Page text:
As Canada’s WorkSafeBC continues to investigate the death of Joi “SJ” Harris, a stuntwoman who was killed in a motorcycle accident when a stunt went wrong on the Vancouver set of Deadpool 2 last week, new information suggests that Hollywood’s lack of diversity might have indirectly contributed to her death. Sources tell TheHollywood Reporter that crew members alerted producers that Harris was too inexperienced to safely pull off the stunt, noting her previous crashes on practice runs, but were ignored because producers felt an African-American woman needed to perform the stunt for accurate representation. (Harris was standing in for Atlanta’s Zazie Beetz, who plays Domino, in the scene.) Though Harris was a licensed racer, Deadpool 2 was her first film and the accident occurred during her first live take.
“I cringed every time she went out. Like, when is she going to crash?” a stuntperson who trained with Harris tells THR, saying they left the film after producers failed to listen to concerns. “They were warned, yes!” According to the crew, Harris was the second choice for the stunt because the first hire struggled on the motorcycle in rehearsals.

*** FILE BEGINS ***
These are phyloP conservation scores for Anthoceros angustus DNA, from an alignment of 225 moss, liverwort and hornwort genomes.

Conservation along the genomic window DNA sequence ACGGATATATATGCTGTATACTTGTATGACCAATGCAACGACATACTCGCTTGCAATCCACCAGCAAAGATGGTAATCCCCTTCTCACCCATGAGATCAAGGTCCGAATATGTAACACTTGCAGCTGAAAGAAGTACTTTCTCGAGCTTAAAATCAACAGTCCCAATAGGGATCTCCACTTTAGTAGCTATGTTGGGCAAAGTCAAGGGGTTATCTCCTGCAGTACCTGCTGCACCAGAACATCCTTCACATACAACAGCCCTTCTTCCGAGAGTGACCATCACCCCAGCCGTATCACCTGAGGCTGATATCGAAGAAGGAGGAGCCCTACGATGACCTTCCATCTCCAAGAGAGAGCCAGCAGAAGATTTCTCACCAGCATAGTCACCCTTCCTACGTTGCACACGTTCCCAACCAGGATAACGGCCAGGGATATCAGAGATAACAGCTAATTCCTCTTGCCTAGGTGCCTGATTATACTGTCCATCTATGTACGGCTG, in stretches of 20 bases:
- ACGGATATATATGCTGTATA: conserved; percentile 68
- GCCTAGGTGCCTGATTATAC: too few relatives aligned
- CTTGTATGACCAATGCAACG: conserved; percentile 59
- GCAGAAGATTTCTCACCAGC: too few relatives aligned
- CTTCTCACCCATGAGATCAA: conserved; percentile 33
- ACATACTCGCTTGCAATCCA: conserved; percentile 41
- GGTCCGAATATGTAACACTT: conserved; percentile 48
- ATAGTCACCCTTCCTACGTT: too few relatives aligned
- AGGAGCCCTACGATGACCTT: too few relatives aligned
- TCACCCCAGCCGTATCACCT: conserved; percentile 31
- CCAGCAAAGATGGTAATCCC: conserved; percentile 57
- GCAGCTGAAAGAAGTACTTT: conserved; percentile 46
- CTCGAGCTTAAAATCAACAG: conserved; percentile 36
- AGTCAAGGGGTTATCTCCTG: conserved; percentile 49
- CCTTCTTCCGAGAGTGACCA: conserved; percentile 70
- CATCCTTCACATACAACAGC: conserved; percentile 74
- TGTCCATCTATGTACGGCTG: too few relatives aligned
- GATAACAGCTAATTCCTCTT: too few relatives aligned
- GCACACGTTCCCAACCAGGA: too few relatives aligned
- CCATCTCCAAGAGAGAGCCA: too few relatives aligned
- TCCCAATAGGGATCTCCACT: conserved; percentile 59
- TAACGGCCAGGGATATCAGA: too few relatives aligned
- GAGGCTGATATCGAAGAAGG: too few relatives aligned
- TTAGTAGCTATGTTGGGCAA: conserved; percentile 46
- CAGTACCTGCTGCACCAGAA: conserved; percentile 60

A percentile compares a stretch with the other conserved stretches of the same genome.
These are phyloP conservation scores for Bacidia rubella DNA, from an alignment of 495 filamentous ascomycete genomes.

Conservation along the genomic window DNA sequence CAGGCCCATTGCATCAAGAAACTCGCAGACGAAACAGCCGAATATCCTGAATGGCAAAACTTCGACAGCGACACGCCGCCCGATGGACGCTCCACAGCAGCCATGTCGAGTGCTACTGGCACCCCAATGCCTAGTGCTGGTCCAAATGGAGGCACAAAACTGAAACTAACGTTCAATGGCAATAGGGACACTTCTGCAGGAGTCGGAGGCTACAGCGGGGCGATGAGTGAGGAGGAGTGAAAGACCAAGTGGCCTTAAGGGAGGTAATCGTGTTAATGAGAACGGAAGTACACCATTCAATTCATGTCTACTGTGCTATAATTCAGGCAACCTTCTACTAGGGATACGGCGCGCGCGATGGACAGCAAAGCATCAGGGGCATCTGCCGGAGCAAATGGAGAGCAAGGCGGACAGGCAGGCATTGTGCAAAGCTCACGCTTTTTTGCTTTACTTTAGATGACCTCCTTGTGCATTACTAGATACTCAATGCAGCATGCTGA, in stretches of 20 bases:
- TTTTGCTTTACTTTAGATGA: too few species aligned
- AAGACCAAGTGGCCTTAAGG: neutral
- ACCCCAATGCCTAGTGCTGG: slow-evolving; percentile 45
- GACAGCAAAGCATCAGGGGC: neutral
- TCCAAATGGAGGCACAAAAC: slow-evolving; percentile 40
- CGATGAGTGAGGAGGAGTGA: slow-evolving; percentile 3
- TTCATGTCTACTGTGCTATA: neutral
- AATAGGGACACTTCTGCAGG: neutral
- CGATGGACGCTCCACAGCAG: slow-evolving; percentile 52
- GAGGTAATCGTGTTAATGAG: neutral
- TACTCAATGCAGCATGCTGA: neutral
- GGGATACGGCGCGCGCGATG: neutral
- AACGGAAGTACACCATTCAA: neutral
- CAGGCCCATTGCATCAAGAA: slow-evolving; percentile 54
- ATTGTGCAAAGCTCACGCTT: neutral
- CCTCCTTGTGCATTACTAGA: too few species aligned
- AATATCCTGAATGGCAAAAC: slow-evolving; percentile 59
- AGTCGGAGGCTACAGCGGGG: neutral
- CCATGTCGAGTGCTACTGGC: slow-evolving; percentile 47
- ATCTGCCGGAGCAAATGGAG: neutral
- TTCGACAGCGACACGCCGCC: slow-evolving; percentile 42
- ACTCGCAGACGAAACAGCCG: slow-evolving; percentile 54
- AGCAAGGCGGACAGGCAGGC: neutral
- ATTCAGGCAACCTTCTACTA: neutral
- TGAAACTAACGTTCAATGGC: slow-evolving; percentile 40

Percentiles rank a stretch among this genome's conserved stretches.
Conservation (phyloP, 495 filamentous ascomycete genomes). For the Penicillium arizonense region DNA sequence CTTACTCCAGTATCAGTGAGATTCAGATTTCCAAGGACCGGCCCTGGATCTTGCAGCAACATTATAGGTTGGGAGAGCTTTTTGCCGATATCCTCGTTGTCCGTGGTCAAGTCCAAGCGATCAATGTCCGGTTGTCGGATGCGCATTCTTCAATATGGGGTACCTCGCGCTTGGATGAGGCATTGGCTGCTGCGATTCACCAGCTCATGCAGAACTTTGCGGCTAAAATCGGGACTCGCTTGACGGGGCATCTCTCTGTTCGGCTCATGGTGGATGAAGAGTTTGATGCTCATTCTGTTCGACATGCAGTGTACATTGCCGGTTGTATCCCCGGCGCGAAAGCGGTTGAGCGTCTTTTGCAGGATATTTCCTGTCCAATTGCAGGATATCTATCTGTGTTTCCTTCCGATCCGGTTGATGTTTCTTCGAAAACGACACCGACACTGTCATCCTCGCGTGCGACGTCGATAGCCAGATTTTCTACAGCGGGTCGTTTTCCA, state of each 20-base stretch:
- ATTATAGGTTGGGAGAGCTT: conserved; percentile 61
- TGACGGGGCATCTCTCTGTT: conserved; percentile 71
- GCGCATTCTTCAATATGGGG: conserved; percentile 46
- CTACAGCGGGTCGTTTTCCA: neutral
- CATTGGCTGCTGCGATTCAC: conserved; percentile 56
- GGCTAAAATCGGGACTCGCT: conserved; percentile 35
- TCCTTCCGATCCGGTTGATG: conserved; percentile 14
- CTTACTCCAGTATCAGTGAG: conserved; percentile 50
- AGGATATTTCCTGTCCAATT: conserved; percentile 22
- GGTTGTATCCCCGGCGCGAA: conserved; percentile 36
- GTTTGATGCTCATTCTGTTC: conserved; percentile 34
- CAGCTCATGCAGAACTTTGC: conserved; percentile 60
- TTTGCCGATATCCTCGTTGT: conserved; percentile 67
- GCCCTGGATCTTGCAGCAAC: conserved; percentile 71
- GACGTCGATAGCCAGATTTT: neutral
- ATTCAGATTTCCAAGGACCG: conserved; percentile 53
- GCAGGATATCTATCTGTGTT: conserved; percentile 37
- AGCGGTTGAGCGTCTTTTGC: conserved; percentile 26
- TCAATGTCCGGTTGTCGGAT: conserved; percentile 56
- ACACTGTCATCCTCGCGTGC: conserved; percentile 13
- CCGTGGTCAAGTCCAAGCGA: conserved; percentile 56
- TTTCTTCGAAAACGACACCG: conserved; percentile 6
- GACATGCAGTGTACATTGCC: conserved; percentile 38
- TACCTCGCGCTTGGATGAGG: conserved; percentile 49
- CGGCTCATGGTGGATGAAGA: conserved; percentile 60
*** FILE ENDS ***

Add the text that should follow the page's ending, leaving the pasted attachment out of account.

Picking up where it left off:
One stunt coordinator who spoke with Deadpool 2 crew members says that producers risked Harris’s life by wanting Beetz to have a racially correct double: “The producers put pressure to have somebody of the same sex and ethnicity in a position she wasn’t qualified to be in. The stunt coordinators caved to the pressure. All the stunt people could do was take it to their higher-ups. They’re going to follow their chain of command.” THR’s sources believe that producers having few options for an experienced black female stuntwoman is endemic of Hollywood’s whiteness across all fields. In 2014, the issue made headlines when Gothamattempted to use a white stuntwoman in blackface as a stand-in for a black actress despite union opposition to such practices; the show eventually cast a black stuntwoman and said it “made a mistake.”
On Deadpool 2, “if the movie’s producers had to go outside of the normal stunt community to find someone who was both qualified and resembles the actress, that speaks to a problem of lack of diversity of stunt performers,” a contributor to the annual “Hollywood Diversity Report” tells THR.
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“The producers put pressure to have somebody of the same sex and ethnicity in a position she wasn’t qualified to be in.”
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